What was interesting is that even though many Arab countries now have national open data initiatives and dedicated open data portals, all the successful open data examples in the Arab World are not part of the national data portals and are operated independently by the departments responsible for creating the data in question. While the establishment of these open data portals is a great sign of the growing interest in open data by Arab governments, in many circumstances these portals appear to be of a very limited benefit, primarily because the data is usually out of date and incomplete. For example, the Omani open data portal provides population data up to the year 2007, while Saudi’s open data portal provides demographic data up to the year 2012. In some cases, the data is not properly labeled, and it is impossible for the user to figure out when the data was collected or published. An example of this would be the dataset for statistics of disabilities in the population on the Egyptian government open data page. The majority of the websites seem to be created through a one-off initiative that was never later updated, probably in response to the global trend of improving e-government services. The websites are also very hard to navigate and are not user-friendly. Another problem we noticed, which applies to the majority of government websites in the Arab World, is that very few of these websites license their data using an open license and instead they almost always explicitly declare that they retain the copyright over their data. In many circumstances, this might not be in line with the position of domestic copyright laws that exempt official documents, such as the annual budget and legislation, from copyright protection. Such practices confuse members of the public and give the impression to many that they are not allowed to copy the data or use it without the permission of the government, even when that is not true. Another big challenge for utilising government data is that many Arab government websites upload their documents as scanned PDF files that cannot be read or processed by computer software. For example, it is very common for the annual budget to be uploaded as a scanned PDF file when instead it would be more useful to the end user if it was uploaded in a machine-readable format such as Excel or CSV. Such formats can easily be used by journalists and researchers to analyse the data in more sophisticated ways and enables them to create charts that help present the data in a more meaningful manner. Finally, none of the datasets examined above were available for download in bulk, and each document had to be downloaded individually. While this may be acceptable for typical users, those who need to do a comprehensive analysis of the data over an extensive period of time will not be able to do efficiently so. For example, if a user wants to analyse the change in the annual budget over a period of 20 years, he or she would have to download 20 individual files. A real open data portal should enable the user to download the whole data in bulk. In conclusion, even though many governments in the Arab World have made initiatives to release and open their data to the public, for these initiatives to have a meaningful impact on government efficiency, business opportunities, and civil society participation, the core principles of open data must be followed. There is an improvement in the amount of data that governments in the Arab World release to the public, but more work needs to be done. For a detailed overview of the status of open data in the Arab World, you can read our report in full here.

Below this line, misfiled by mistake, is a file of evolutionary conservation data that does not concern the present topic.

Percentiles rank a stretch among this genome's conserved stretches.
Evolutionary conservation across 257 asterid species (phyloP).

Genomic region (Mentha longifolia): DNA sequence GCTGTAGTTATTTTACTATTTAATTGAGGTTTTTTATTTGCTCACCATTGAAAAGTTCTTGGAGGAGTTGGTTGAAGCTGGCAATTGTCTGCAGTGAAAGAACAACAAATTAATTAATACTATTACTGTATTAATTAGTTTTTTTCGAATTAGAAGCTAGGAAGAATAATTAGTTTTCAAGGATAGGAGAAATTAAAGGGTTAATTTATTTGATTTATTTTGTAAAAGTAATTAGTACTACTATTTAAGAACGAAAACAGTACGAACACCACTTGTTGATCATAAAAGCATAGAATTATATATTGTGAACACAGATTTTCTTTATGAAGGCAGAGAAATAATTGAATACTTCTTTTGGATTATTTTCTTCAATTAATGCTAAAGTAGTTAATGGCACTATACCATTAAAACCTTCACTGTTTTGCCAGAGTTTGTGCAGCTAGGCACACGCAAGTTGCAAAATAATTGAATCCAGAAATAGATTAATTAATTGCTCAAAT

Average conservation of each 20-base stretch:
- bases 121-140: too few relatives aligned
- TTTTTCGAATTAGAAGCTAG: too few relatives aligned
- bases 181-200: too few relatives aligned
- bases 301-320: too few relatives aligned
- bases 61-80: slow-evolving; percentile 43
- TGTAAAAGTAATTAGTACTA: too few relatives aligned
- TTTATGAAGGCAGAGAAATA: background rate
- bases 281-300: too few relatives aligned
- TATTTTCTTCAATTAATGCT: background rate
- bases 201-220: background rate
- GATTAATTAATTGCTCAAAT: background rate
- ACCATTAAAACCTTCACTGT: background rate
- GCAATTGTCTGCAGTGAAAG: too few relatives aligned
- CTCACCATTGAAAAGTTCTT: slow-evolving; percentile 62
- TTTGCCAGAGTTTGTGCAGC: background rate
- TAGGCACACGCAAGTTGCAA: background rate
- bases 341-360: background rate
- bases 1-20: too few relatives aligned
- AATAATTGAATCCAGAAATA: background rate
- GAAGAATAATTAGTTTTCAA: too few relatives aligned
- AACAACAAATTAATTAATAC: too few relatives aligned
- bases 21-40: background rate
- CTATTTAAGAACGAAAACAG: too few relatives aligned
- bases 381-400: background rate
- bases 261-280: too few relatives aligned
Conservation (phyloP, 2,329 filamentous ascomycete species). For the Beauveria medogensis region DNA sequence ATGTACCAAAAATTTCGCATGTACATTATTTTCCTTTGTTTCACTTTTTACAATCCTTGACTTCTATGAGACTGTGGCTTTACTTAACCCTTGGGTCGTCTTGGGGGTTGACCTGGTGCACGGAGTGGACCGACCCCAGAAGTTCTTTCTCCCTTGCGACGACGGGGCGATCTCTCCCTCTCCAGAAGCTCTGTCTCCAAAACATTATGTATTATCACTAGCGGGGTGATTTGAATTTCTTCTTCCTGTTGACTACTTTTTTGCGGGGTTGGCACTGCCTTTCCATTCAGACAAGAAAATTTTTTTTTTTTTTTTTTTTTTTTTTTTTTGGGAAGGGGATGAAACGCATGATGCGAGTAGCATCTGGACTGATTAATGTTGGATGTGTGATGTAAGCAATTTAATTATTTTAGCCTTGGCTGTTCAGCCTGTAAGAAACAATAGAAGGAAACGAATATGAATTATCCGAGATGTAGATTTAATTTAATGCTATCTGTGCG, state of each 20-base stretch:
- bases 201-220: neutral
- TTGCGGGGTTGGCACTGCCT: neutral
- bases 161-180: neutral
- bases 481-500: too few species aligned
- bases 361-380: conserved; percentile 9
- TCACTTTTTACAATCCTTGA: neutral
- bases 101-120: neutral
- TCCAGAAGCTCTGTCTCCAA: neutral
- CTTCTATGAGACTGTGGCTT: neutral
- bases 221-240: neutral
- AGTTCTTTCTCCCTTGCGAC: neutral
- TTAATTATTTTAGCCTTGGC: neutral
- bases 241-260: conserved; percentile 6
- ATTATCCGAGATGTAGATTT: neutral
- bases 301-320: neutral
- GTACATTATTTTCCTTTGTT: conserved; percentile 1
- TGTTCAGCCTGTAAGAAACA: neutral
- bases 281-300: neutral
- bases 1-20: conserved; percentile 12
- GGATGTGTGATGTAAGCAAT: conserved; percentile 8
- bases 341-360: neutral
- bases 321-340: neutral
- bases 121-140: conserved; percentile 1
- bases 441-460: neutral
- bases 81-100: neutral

Global Open Data Index Insights – Open Data in the Arab world